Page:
A group of researchers are further disproving medicine’s “July phenomenon”—the myth that clinical care suffers in the summertime due to an influx of new hospital residents—with a study of nearly one million acute ischemic stroke patients.
More than 30,000 physicians start their residency training each July 1, marking the beginning of the academic year in teaching hospitals across the U.S. These arrivals are met with an equal, or larger, number of exits when more experienced doctors leave their posts. The ebb and flow of the process has for years led to a presumption of reduced care quality and medical productivity during the summer months, as well as compromised patient safety and clinical outcomes.
“These new doctors, or trainees, [are caring] for their first patients, usually at different hospitals than they did their medical school, internship or fellowship,” a Mayo Clinic article reads. “They are busy learning new electronic health record systems, clinical care protocols, meeting new people and sometimes doing rotations in areas other than their interest and specialty.”
The phenomenon is one well-rooted in both the medical community and the general public, Joshua Z. Willey, MD, MS, and colleagues wrote in the Journal of the American Heart Association. Still, in spite of studies proving the existence of such a period, little information exists on how it affects acute ischemic stroke patients.
“Inexperienced physicians could potentially impact outcomes in ischemic stroke, including by delays in diagnosis and treatment,” Willey and co-authors wrote.
The researchers analyzed data from 967,891 ischemic stroke patients at 1,625 hospitals in the United States, all of which were participating in the American Heart Association’s Get With the Guidelines—Stroke program. They studied the effects of each academic quarter—the first starting in July and lasting through September—on stroke patients’ treatment and outcomes during the half-decade between January 2009 and December 2013.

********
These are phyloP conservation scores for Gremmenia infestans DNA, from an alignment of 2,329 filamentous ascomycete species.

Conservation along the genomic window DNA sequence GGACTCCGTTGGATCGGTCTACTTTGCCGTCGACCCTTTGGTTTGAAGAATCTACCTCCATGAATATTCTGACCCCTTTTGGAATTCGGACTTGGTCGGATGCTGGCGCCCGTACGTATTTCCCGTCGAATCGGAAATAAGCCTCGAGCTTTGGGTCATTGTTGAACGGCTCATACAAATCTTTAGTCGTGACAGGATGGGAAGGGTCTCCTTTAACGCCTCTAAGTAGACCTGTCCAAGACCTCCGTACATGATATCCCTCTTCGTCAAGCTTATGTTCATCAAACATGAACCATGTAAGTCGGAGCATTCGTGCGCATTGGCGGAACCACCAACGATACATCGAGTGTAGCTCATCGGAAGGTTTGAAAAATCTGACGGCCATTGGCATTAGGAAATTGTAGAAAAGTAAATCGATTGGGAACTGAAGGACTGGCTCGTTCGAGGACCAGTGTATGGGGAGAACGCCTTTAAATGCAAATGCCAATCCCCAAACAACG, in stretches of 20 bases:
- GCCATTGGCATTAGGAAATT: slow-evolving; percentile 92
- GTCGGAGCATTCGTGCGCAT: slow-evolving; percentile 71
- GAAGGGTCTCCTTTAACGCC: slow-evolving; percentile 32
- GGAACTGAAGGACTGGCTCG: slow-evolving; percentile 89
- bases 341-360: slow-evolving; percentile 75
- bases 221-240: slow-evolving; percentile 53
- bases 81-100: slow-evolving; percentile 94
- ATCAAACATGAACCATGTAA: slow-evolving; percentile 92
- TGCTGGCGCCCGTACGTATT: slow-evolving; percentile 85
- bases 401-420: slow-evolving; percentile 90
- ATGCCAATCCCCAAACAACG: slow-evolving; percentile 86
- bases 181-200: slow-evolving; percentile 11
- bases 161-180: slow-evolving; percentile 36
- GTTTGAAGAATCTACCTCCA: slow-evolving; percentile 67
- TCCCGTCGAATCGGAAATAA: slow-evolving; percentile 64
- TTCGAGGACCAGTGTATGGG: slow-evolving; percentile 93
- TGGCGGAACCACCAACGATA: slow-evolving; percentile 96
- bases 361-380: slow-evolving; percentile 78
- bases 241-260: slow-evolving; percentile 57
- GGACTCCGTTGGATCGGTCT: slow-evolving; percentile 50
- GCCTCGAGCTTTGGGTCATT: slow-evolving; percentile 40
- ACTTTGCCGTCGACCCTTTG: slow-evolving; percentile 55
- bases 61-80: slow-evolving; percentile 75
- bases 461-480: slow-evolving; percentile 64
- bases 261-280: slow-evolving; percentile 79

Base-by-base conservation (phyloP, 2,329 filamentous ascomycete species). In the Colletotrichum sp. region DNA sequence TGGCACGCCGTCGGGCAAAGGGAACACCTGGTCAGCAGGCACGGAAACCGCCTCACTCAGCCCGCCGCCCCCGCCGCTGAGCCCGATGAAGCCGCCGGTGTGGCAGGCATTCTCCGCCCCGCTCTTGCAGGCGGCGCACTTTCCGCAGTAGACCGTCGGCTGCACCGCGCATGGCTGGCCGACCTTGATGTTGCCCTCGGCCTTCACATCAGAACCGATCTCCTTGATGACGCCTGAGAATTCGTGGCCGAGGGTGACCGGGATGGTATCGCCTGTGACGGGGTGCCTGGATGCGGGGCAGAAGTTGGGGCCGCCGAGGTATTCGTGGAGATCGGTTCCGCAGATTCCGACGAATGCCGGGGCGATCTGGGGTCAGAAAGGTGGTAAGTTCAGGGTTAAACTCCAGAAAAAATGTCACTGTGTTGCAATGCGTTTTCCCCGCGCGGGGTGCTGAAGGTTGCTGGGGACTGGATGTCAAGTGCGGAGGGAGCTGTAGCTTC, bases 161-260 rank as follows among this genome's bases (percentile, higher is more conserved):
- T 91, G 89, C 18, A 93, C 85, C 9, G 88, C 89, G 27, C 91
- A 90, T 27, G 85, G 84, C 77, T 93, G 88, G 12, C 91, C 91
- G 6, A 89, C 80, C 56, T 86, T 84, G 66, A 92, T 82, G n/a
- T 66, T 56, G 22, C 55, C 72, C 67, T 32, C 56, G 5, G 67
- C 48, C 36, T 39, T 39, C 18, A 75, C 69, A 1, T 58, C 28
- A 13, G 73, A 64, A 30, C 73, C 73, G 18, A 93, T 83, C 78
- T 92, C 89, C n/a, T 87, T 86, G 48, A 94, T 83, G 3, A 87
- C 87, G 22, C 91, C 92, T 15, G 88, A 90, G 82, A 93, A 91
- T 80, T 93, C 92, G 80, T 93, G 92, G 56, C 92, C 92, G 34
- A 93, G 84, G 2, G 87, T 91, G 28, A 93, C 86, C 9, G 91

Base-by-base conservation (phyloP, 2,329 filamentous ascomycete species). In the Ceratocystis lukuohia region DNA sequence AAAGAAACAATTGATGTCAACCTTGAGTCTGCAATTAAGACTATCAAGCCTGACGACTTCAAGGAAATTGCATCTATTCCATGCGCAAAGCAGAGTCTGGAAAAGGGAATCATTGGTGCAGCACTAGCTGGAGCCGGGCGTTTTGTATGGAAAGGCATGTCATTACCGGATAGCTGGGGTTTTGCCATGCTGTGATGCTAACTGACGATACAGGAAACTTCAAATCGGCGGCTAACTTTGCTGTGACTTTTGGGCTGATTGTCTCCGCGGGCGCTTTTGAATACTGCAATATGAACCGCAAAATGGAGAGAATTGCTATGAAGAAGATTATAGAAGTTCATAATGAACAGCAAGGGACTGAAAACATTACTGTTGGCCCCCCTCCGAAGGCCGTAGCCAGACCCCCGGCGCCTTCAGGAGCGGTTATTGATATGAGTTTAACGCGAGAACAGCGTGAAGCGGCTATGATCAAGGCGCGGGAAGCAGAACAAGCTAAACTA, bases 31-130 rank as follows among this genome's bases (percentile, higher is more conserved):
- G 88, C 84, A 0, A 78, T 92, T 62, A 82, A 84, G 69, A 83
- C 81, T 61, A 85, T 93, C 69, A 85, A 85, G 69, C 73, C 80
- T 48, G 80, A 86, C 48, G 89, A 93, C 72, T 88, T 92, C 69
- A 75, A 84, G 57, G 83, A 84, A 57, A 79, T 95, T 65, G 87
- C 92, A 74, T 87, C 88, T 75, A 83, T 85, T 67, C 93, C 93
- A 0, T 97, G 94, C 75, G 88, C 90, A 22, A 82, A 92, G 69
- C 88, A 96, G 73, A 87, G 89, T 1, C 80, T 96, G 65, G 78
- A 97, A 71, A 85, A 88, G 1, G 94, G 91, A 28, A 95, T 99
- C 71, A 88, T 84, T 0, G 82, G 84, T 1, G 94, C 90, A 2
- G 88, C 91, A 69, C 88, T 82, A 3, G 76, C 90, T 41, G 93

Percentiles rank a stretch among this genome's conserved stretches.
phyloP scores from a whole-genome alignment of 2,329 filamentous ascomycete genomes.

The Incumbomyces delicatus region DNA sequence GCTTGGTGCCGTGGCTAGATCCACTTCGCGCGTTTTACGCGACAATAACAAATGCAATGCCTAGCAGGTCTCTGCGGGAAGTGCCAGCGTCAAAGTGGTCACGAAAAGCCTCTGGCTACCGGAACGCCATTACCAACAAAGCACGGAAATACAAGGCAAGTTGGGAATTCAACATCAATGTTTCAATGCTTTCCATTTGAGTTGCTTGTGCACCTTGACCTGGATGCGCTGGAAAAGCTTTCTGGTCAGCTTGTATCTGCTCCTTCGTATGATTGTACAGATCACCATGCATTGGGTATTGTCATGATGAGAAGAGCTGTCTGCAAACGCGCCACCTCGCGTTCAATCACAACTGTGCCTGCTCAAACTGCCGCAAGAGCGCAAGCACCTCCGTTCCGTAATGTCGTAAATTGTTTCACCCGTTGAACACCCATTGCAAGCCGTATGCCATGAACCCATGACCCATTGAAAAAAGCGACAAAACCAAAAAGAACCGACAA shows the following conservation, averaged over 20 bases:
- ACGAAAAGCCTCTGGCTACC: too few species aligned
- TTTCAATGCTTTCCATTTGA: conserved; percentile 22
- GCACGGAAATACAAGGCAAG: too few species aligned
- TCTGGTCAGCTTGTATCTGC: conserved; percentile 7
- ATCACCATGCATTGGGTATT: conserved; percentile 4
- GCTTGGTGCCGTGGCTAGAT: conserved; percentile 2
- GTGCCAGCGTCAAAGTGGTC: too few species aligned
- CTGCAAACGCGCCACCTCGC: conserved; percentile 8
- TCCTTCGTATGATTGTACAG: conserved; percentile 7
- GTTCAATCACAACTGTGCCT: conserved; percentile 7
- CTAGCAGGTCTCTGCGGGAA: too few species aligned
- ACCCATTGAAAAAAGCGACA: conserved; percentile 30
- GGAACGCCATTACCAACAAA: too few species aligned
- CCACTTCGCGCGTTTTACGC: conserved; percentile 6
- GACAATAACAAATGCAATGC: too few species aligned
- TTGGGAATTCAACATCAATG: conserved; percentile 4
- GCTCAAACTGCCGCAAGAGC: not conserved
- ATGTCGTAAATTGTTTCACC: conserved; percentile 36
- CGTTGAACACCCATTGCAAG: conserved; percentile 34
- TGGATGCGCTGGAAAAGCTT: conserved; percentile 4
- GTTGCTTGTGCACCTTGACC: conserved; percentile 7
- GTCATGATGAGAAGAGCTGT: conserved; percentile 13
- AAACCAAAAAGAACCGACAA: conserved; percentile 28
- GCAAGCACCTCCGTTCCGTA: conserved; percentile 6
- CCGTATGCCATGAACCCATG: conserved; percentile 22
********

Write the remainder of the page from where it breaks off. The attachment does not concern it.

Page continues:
Willey et al. focused on door-to-needle time (DTN), door-to-computerized tomography time (DTC), symptomatic intracranial hemorrhage and defect-free care in stroke performance measures (DFC) as the main variables in their study, since they wrote these factors most greatly influence a stroke patient’s quality of care and can identify gaps in proper treatment.
There was no evidence that delays in diagnosis, treatment with thrombolytic therapy, increase in complications or decrease in quality of care were found throughout the year, the authors reported. Though they did find statistically significant differences in distribution of stroke mortality, discharge to home, length of stay, DTC, DTN, DFC, statin use and prophylaxis across academic quarters, the differences were “small, not clinically significant, and not readily attributable to the influx of new physicians in training in teaching hospitals.”
The changes could be explained by a number of things, Willey and colleagues wrote, including something as simple as weather changes, or increased pollution in surrounding areas.
Though their report couldn’t corroborate evidence of a “July phenomenon,” the researchers said their results were consistent with other reports in neurology, obstetrics, critical care, internal medicine, neurosurgery and trauma surgery in discrediting the existence of one.
“We found no evidence of the ‘July phenomenon,’” the authors wrote. “The quality of care provided for acute ischemic stroke is the same regardless of when patients present to the hospital.”